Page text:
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By John Presland


In a series of studies, all summarised on this site, I have proposed that limestone dry stone walls are occupied by a unique community of plants and lichens which had not previously been described. This proposal was based on studies of walls in the Wiltshire village of Winsley, which is in the extreme south of the Cotswolds. To confirm or refute it, data would be needed on limestone dry stone walls elsewhere. Two other studies have been located - the earlier one by Payne (1989 on this site) and the later one by Hill (2008, summarised on this site as the Lifelines Report, but not including her name). The former provides considerable support, but the latter has a methodology so different from mine that comparisons are difficult. However, I make the attempt below. In such studies, problems often arise with the search for reliable historical data. It is important to entrust this part of the experiment process to the https://topwritingservice.com/ topwritingservice.com, the employees of this company can present an extensive list of literature with active links and keywords and help to complete any test or academic task.

What is a dry stone wall?

Full details of the structure of dry stone walls can be found elsewhere on this site, Briefly, they are walls constructed of two horizontal structures of overlapping stones, usually with interconnecting stone to keep them together and sometimes with capping stone bridging the top. The space between is filled with smaller stones. No mortar is used in the construction. In a booklet derived from Hill’s report Hardcastle and Nisbet (2008, summarised on this site) provide a similar description. Payne does not describe them. However, I think we can take it that all three studies concern basically similar structures, including walls where much of the original design has been lost with the passage of time but a wall structure is still recognisable.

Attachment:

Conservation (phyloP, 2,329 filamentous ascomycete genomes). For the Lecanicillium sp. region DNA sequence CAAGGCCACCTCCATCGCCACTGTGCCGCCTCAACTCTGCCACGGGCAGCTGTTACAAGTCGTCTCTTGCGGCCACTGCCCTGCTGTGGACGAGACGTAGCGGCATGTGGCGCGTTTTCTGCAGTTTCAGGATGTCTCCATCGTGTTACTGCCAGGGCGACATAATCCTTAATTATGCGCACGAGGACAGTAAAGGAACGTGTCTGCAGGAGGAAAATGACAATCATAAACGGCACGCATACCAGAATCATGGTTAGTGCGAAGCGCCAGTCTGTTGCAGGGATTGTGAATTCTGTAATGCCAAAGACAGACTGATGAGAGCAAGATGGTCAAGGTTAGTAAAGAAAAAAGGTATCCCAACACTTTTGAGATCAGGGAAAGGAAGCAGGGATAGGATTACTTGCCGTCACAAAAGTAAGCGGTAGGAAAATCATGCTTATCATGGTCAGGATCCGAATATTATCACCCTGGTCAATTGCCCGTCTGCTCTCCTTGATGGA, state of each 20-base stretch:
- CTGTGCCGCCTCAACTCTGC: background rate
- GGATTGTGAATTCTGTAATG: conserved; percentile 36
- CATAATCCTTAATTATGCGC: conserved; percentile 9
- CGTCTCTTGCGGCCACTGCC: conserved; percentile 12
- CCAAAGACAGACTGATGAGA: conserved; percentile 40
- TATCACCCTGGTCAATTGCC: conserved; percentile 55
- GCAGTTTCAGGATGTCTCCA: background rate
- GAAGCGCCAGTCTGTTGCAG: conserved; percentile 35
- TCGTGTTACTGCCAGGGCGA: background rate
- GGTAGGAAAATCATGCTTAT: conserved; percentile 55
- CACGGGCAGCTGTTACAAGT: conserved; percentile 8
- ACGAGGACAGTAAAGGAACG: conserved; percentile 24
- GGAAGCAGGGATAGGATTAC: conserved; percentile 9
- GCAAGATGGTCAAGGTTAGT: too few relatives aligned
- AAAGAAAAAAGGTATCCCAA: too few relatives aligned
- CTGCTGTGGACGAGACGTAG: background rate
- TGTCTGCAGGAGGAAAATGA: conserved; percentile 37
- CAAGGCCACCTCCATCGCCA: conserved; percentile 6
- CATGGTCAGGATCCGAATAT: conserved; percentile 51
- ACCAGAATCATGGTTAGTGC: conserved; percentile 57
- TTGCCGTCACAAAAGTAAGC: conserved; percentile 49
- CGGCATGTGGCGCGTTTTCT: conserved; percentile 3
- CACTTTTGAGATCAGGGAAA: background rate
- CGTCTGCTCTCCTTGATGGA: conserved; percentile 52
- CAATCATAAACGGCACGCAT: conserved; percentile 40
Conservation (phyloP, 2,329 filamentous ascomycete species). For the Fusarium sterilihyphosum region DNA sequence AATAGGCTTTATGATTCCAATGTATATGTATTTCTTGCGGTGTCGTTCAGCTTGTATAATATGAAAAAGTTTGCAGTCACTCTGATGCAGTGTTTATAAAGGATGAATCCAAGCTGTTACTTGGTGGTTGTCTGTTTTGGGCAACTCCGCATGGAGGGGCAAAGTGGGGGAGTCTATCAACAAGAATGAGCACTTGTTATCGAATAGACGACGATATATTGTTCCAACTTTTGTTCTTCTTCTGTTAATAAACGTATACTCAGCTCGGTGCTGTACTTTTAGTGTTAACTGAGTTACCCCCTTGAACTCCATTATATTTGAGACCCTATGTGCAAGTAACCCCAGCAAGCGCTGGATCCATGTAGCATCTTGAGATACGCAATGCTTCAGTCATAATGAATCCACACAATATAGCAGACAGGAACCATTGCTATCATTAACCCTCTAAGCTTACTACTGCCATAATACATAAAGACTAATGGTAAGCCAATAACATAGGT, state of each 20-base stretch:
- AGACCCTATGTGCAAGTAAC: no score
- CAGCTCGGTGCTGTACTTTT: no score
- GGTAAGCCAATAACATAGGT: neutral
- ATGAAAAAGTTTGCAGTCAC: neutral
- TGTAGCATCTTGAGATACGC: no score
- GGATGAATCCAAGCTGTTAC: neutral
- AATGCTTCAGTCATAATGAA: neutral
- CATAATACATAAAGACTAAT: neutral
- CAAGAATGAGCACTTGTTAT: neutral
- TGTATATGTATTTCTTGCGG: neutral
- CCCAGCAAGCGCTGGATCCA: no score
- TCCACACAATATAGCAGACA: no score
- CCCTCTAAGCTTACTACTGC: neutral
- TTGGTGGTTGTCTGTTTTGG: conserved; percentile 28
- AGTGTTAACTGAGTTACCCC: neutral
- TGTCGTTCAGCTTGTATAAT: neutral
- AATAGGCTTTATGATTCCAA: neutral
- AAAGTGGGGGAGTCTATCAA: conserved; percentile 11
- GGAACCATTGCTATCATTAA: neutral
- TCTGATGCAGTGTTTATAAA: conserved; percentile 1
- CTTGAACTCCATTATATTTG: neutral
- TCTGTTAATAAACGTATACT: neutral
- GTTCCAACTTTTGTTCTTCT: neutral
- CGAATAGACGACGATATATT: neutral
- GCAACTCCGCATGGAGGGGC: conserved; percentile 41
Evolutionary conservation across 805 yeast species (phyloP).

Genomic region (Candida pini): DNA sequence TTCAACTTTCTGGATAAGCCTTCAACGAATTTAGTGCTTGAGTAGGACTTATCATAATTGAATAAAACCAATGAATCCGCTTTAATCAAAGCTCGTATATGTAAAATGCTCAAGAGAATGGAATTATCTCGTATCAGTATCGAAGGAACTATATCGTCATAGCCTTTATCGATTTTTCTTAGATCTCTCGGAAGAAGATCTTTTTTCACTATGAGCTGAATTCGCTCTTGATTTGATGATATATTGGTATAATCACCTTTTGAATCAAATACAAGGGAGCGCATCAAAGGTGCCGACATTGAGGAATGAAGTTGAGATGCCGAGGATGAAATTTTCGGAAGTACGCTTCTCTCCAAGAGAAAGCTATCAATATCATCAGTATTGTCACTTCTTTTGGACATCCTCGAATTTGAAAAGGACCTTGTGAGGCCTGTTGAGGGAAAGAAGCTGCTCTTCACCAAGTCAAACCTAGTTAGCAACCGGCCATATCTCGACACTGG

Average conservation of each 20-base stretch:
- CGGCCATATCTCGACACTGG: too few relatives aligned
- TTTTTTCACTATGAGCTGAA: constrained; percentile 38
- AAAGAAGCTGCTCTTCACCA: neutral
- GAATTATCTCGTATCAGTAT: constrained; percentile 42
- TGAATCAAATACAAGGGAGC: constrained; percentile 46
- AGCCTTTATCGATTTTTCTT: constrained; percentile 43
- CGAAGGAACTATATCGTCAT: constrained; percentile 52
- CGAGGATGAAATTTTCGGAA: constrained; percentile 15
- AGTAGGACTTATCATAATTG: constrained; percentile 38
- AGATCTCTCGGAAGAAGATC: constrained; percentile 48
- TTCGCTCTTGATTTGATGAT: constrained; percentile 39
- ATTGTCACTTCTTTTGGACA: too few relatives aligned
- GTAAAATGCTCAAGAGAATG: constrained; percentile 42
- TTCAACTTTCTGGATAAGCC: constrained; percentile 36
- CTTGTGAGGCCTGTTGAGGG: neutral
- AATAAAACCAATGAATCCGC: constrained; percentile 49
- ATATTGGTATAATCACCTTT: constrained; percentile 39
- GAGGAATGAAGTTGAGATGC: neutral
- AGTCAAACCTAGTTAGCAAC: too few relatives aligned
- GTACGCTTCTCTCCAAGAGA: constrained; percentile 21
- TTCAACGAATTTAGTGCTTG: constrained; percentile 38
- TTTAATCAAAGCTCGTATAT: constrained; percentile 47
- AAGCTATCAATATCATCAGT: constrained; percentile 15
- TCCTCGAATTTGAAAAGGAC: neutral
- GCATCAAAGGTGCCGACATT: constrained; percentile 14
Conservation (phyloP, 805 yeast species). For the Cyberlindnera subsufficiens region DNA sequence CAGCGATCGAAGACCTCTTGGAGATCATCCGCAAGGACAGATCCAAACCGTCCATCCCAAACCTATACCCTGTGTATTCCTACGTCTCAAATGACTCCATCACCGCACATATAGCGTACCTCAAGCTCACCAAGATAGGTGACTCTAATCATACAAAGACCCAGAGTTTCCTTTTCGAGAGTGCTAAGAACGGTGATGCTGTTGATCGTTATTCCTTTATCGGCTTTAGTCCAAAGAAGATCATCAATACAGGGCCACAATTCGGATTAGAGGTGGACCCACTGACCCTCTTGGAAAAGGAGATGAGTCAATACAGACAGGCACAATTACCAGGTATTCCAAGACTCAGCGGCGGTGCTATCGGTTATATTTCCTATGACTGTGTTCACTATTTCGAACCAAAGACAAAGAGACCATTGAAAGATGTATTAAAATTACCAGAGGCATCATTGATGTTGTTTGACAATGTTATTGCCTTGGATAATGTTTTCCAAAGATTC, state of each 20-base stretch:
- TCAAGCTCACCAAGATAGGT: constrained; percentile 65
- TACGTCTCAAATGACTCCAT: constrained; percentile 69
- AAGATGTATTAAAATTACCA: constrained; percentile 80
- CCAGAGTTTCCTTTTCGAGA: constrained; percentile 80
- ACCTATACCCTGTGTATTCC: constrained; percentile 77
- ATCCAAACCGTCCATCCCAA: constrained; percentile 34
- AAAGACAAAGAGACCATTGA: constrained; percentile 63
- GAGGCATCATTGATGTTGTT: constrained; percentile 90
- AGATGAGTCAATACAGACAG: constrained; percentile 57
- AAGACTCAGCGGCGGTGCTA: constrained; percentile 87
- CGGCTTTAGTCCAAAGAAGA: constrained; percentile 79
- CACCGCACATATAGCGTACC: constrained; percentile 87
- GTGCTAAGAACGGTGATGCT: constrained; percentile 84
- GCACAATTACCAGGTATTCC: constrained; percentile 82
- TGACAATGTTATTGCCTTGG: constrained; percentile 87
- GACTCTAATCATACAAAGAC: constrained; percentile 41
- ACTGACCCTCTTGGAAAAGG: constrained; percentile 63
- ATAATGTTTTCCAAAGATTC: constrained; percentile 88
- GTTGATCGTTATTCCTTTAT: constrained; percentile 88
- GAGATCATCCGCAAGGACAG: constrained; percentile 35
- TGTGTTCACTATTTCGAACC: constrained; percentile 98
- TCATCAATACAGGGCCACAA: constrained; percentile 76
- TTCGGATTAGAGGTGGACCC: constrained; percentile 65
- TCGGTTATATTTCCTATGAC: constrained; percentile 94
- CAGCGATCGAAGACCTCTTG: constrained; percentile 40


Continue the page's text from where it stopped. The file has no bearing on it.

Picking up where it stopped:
What is a limestone wall community?

Surveying the walls requires a definition of the plant community, and here we are immediately into difficulties. My own approach was to record only species clearly rooted on approximately the top two thirds of walls, since others could be regarded as belonging to the community adjacent to the wall rather than that of the wall itself. Thus, basically ground-rooted plants growing up through the wall, such as Cleavers (Galium aparine), were excluded. Ivy (Hedera helix) and Brambles (Rubus spp) were also excluded since they stem from roots in the ground, even though secondary roots may invade the wall. Furthermore, they suppress the more characteristically wall-growing plants. Payne doesn’t give information on this, but his records suggest that he included plants near the base of the wall, which would be likely to have some contact with ground moisture and nutrients. Hill, however, included a much wider variety of wall communities, encompassing more or less anything still identifiable as a wall, even if overgrown by the surrounding community. However, she does divide the whole into a number of subcommunities, more or less representing different stages in colonisation.